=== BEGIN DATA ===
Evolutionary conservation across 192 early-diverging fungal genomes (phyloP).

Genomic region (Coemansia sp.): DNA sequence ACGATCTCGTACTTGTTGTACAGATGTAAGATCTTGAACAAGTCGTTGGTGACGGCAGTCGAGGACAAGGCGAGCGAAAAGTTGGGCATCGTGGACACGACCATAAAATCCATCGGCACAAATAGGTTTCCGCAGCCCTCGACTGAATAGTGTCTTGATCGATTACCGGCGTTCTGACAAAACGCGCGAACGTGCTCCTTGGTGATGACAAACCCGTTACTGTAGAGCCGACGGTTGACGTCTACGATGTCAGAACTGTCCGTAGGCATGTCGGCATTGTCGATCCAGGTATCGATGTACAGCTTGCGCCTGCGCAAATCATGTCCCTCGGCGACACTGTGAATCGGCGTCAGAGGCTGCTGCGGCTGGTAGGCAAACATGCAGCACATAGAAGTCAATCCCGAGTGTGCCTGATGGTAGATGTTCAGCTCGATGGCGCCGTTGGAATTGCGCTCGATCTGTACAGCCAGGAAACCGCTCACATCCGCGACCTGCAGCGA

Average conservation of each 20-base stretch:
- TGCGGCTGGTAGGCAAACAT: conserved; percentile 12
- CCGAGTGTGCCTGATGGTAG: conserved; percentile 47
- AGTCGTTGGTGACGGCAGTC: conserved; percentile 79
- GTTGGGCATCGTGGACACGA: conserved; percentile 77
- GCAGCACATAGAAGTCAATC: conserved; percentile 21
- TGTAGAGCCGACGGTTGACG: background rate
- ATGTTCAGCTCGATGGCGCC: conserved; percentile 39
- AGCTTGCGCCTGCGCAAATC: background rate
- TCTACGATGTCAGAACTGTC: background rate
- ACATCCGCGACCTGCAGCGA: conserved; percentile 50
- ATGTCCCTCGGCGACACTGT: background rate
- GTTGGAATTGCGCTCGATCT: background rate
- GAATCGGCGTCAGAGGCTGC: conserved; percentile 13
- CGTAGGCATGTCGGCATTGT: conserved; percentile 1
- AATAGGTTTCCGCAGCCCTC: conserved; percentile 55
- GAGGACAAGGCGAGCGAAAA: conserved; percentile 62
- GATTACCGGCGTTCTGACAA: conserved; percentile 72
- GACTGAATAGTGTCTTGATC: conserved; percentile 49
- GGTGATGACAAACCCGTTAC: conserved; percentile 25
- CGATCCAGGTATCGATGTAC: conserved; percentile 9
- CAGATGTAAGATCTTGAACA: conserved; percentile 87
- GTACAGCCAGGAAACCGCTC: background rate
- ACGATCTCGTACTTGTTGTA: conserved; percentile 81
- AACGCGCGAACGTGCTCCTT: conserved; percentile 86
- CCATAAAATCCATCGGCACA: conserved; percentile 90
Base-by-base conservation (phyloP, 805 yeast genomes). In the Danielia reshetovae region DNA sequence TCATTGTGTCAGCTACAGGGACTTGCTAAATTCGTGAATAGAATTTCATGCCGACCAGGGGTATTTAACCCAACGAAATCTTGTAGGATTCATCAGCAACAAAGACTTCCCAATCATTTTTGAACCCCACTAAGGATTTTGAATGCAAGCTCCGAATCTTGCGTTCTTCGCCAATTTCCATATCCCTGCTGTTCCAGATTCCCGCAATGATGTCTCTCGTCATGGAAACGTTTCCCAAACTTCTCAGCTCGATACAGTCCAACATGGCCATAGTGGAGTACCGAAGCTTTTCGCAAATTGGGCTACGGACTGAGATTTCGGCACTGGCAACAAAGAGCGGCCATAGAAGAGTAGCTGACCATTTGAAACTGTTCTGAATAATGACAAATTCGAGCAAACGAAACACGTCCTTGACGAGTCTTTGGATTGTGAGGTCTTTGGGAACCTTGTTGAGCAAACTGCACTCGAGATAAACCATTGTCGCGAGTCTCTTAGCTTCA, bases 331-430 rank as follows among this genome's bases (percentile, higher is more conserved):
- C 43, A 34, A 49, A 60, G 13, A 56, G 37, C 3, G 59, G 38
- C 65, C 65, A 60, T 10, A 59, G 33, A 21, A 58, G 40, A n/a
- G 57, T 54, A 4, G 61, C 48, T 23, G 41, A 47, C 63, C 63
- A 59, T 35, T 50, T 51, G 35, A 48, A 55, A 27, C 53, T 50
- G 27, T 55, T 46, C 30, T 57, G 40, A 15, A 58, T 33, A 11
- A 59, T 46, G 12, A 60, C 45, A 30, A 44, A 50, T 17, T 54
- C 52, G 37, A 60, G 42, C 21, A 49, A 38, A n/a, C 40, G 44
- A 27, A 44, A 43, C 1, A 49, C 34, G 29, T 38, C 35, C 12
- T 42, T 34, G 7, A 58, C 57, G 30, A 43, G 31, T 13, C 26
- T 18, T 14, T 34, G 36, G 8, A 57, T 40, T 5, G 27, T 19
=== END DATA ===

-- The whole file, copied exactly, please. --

Evolutionary conservation across 192 early-diverging fungal genomes (phyloP).

Genomic region (Coemansia sp.): DNA sequence ACGATCTCGTACTTGTTGTACAGATGTAAGATCTTGAACAAGTCGTTGGTGACGGCAGTCGAGGACAAGGCGAGCGAAAAGTTGGGCATCGTGGACACGACCATAAAATCCATCGGCACAAATAGGTTTCCGCAGCCCTCGACTGAATAGTGTCTTGATCGATTACCGGCGTTCTGACAAAACGCGCGAACGTGCTCCTTGGTGATGACAAACCCGTTACTGTAGAGCCGACGGTTGACGTCTACGATGTCAGAACTGTCCGTAGGCATGTCGGCATTGTCGATCCAGGTATCGATGTACAGCTTGCGCCTGCGCAAATCATGTCCCTCGGCGACACTGTGAATCGGCGTCAGAGGCTGCTGCGGCTGGTAGGCAAACATGCAGCACATAGAAGTCAATCCCGAGTGTGCCTGATGGTAGATGTTCAGCTCGATGGCGCCGTTGGAATTGCGCTCGATCTGTACAGCCAGGAAACCGCTCACATCCGCGACCTGCAGCGA

Average conservation of each 20-base stretch:
- TGCGGCTGGTAGGCAAACAT: conserved; percentile 12
- CCGAGTGTGCCTGATGGTAG: conserved; percentile 47
- AGTCGTTGGTGACGGCAGTC: conserved; percentile 79
- GTTGGGCATCGTGGACACGA: conserved; percentile 77
- GCAGCACATAGAAGTCAATC: conserved; percentile 21
- TGTAGAGCCGACGGTTGACG: background rate
- ATGTTCAGCTCGATGGCGCC: conserved; percentile 39
- AGCTTGCGCCTGCGCAAATC: background rate
- TCTACGATGTCAGAACTGTC: background rate
- ACATCCGCGACCTGCAGCGA: conserved; percentile 50
- ATGTCCCTCGGCGACACTGT: background rate
- GTTGGAATTGCGCTCGATCT: background rate
- GAATCGGCGTCAGAGGCTGC: conserved; percentile 13
- CGTAGGCATGTCGGCATTGT: conserved; percentile 1
- AATAGGTTTCCGCAGCCCTC: conserved; percentile 55
- GAGGACAAGGCGAGCGAAAA: conserved; percentile 62
- GATTACCGGCGTTCTGACAA: conserved; percentile 72
- GACTGAATAGTGTCTTGATC: conserved; percentile 49
- GGTGATGACAAACCCGTTAC: conserved; percentile 25
- CGATCCAGGTATCGATGTAC: conserved; percentile 9
- CAGATGTAAGATCTTGAACA: conserved; percentile 87
- GTACAGCCAGGAAACCGCTC: background rate
- ACGATCTCGTACTTGTTGTA: conserved; percentile 81
- AACGCGCGAACGTGCTCCTT: conserved; percentile 86
- CCATAAAATCCATCGGCACA: conserved; percentile 90
Base-by-base conservation (phyloP, 805 yeast genomes). In the Danielia reshetovae region DNA sequence TCATTGTGTCAGCTACAGGGACTTGCTAAATTCGTGAATAGAATTTCATGCCGACCAGGGGTATTTAACCCAACGAAATCTTGTAGGATTCATCAGCAACAAAGACTTCCCAATCATTTTTGAACCCCACTAAGGATTTTGAATGCAAGCTCCGAATCTTGCGTTCTTCGCCAATTTCCATATCCCTGCTGTTCCAGATTCCCGCAATGATGTCTCTCGTCATGGAAACGTTTCCCAAACTTCTCAGCTCGATACAGTCCAACATGGCCATAGTGGAGTACCGAAGCTTTTCGCAAATTGGGCTACGGACTGAGATTTCGGCACTGGCAACAAAGAGCGGCCATAGAAGAGTAGCTGACCATTTGAAACTGTTCTGAATAATGACAAATTCGAGCAAACGAAACACGTCCTTGACGAGTCTTTGGATTGTGAGGTCTTTGGGAACCTTGTTGAGCAAACTGCACTCGAGATAAACCATTGTCGCGAGTCTCTTAGCTTCA, bases 331-430 rank as follows among this genome's bases (percentile, higher is more conserved):
- C 43, A 34, A 49, A 60, G 13, A 56, G 37, C 3, G 59, G 38
- C 65, C 65, A 60, T 10, A 59, G 33, A 21, A 58, G 40, A n/a
- G 57, T 54, A 4, G 61, C 48, T 23, G 41, A 47, C 63, C 63
- A 59, T 35, T 50, T 51, G 35, A 48, A 55, A 27, C 53, T 50
- G 27, T 55, T 46, C 30, T 57, G 40, A 15, A 58, T 33, A 11
- A 59, T 46, G 12, A 60, C 45, A 30, A 44, A 50, T 17, T 54
- C 52, G 37, A 60, G 42, C 21, A 49, A 38, A n/a, C 40, G 44
- A 27, A 44, A 43, C 1, A 49, C 34, G 29, T 38, C 35, C 12
- T 42, T 34, G 7, A 58, C 57, G 30, A 43, G 31, T 13, C 26
- T 18, T 14, T 34, G 36, G 8, A 57, T 40, T 5, G 27, T 19